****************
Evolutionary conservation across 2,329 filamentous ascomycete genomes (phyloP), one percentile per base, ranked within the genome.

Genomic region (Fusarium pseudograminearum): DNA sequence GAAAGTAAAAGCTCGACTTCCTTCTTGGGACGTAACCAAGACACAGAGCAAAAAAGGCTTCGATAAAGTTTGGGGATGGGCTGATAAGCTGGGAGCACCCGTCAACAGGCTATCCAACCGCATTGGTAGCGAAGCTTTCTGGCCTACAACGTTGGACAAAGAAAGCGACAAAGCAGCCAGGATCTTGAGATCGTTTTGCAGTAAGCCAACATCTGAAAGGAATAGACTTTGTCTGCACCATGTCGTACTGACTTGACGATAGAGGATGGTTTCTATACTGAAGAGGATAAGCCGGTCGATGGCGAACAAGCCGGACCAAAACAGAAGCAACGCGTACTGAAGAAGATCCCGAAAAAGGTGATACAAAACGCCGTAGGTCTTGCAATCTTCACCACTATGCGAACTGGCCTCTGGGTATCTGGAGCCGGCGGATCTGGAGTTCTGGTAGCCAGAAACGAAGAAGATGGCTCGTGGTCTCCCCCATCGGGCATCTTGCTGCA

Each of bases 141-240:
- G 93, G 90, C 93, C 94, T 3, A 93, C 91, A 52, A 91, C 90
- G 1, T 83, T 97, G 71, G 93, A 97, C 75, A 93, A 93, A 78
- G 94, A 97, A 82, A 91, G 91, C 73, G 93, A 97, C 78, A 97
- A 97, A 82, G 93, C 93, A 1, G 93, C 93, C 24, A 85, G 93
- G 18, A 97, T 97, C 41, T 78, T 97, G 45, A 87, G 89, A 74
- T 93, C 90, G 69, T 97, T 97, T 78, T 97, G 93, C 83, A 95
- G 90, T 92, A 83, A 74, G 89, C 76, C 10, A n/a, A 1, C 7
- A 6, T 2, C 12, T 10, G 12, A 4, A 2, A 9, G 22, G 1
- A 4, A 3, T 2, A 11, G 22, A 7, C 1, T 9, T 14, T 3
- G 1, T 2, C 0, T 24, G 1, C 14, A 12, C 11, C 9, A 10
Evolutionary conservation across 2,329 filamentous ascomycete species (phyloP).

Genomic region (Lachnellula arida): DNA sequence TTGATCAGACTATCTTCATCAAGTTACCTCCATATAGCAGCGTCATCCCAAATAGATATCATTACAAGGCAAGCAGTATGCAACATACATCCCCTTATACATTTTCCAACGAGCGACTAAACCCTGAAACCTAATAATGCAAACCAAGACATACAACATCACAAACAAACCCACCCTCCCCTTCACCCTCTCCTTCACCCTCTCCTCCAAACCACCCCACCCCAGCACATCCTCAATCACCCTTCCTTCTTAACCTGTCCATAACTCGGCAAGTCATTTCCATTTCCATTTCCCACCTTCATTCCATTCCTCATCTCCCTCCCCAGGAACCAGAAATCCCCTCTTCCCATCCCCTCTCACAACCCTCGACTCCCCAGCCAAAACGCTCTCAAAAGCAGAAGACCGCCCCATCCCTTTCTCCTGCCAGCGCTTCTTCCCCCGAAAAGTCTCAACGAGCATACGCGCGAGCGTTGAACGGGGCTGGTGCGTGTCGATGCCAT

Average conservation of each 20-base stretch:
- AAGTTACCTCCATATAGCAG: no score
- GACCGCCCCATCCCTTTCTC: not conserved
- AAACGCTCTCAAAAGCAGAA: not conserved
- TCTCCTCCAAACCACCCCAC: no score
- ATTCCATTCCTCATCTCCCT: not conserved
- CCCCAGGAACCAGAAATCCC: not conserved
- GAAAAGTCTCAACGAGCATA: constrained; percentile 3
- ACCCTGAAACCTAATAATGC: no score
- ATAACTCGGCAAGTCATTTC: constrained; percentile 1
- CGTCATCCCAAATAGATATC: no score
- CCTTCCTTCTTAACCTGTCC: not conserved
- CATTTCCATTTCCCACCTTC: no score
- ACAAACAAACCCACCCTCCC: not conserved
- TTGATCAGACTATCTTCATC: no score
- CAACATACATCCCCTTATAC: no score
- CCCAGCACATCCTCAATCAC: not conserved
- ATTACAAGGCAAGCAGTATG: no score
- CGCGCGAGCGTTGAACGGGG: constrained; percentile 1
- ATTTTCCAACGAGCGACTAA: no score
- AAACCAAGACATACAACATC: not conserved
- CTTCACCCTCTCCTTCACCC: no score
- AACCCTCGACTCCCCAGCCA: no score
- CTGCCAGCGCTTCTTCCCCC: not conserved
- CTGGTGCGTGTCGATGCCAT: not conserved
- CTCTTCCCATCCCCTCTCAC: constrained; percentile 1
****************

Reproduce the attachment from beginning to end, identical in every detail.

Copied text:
Evolutionary conservation across 2,329 filamentous ascomycete genomes (phyloP), one percentile per base, ranked within the genome.

Genomic region (Fusarium pseudograminearum): DNA sequence GAAAGTAAAAGCTCGACTTCCTTCTTGGGACGTAACCAAGACACAGAGCAAAAAAGGCTTCGATAAAGTTTGGGGATGGGCTGATAAGCTGGGAGCACCCGTCAACAGGCTATCCAACCGCATTGGTAGCGAAGCTTTCTGGCCTACAACGTTGGACAAAGAAAGCGACAAAGCAGCCAGGATCTTGAGATCGTTTTGCAGTAAGCCAACATCTGAAAGGAATAGACTTTGTCTGCACCATGTCGTACTGACTTGACGATAGAGGATGGTTTCTATACTGAAGAGGATAAGCCGGTCGATGGCGAACAAGCCGGACCAAAACAGAAGCAACGCGTACTGAAGAAGATCCCGAAAAAGGTGATACAAAACGCCGTAGGTCTTGCAATCTTCACCACTATGCGAACTGGCCTCTGGGTATCTGGAGCCGGCGGATCTGGAGTTCTGGTAGCCAGAAACGAAGAAGATGGCTCGTGGTCTCCCCCATCGGGCATCTTGCTGCA

Each of bases 141-240:
- G 93, G 90, C 93, C 94, T 3, A 93, C 91, A 52, A 91, C 90
- G 1, T 83, T 97, G 71, G 93, A 97, C 75, A 93, A 93, A 78
- G 94, A 97, A 82, A 91, G 91, C 73, G 93, A 97, C 78, A 97
- A 97, A 82, G 93, C 93, A 1, G 93, C 93, C 24, A 85, G 93
- G 18, A 97, T 97, C 41, T 78, T 97, G 45, A 87, G 89, A 74
- T 93, C 90, G 69, T 97, T 97, T 78, T 97, G 93, C 83, A 95
- G 90, T 92, A 83, A 74, G 89, C 76, C 10, A n/a, A 1, C 7
- A 6, T 2, C 12, T 10, G 12, A 4, A 2, A 9, G 22, G 1
- A 4, A 3, T 2, A 11, G 22, A 7, C 1, T 9, T 14, T 3
- G 1, T 2, C 0, T 24, G 1, C 14, A 12, C 11, C 9, A 10
Evolutionary conservation across 2,329 filamentous ascomycete species (phyloP).

Genomic region (Lachnellula arida): DNA sequence TTGATCAGACTATCTTCATCAAGTTACCTCCATATAGCAGCGTCATCCCAAATAGATATCATTACAAGGCAAGCAGTATGCAACATACATCCCCTTATACATTTTCCAACGAGCGACTAAACCCTGAAACCTAATAATGCAAACCAAGACATACAACATCACAAACAAACCCACCCTCCCCTTCACCCTCTCCTTCACCCTCTCCTCCAAACCACCCCACCCCAGCACATCCTCAATCACCCTTCCTTCTTAACCTGTCCATAACTCGGCAAGTCATTTCCATTTCCATTTCCCACCTTCATTCCATTCCTCATCTCCCTCCCCAGGAACCAGAAATCCCCTCTTCCCATCCCCTCTCACAACCCTCGACTCCCCAGCCAAAACGCTCTCAAAAGCAGAAGACCGCCCCATCCCTTTCTCCTGCCAGCGCTTCTTCCCCCGAAAAGTCTCAACGAGCATACGCGCGAGCGTTGAACGGGGCTGGTGCGTGTCGATGCCAT

Average conservation of each 20-base stretch:
- AAGTTACCTCCATATAGCAG: no score
- GACCGCCCCATCCCTTTCTC: not conserved
- AAACGCTCTCAAAAGCAGAA: not conserved
- TCTCCTCCAAACCACCCCAC: no score
- ATTCCATTCCTCATCTCCCT: not conserved
- CCCCAGGAACCAGAAATCCC: not conserved
- GAAAAGTCTCAACGAGCATA: constrained; percentile 3
- ACCCTGAAACCTAATAATGC: no score
- ATAACTCGGCAAGTCATTTC: constrained; percentile 1
- CGTCATCCCAAATAGATATC: no score
- CCTTCCTTCTTAACCTGTCC: not conserved
- CATTTCCATTTCCCACCTTC: no score
- ACAAACAAACCCACCCTCCC: not conserved
- TTGATCAGACTATCTTCATC: no score
- CAACATACATCCCCTTATAC: no score
- CCCAGCACATCCTCAATCAC: not conserved
- ATTACAAGGCAAGCAGTATG: no score
- CGCGCGAGCGTTGAACGGGG: constrained; percentile 1
- ATTTTCCAACGAGCGACTAA: no score
- AAACCAAGACATACAACATC: not conserved
- CTTCACCCTCTCCTTCACCC: no score
- AACCCTCGACTCCCCAGCCA: no score
- CTGCCAGCGCTTCTTCCCCC: not conserved
- CTGGTGCGTGTCGATGCCAT: not conserved
- CTCTTCCCATCCCCTCTCAC: constrained; percentile 1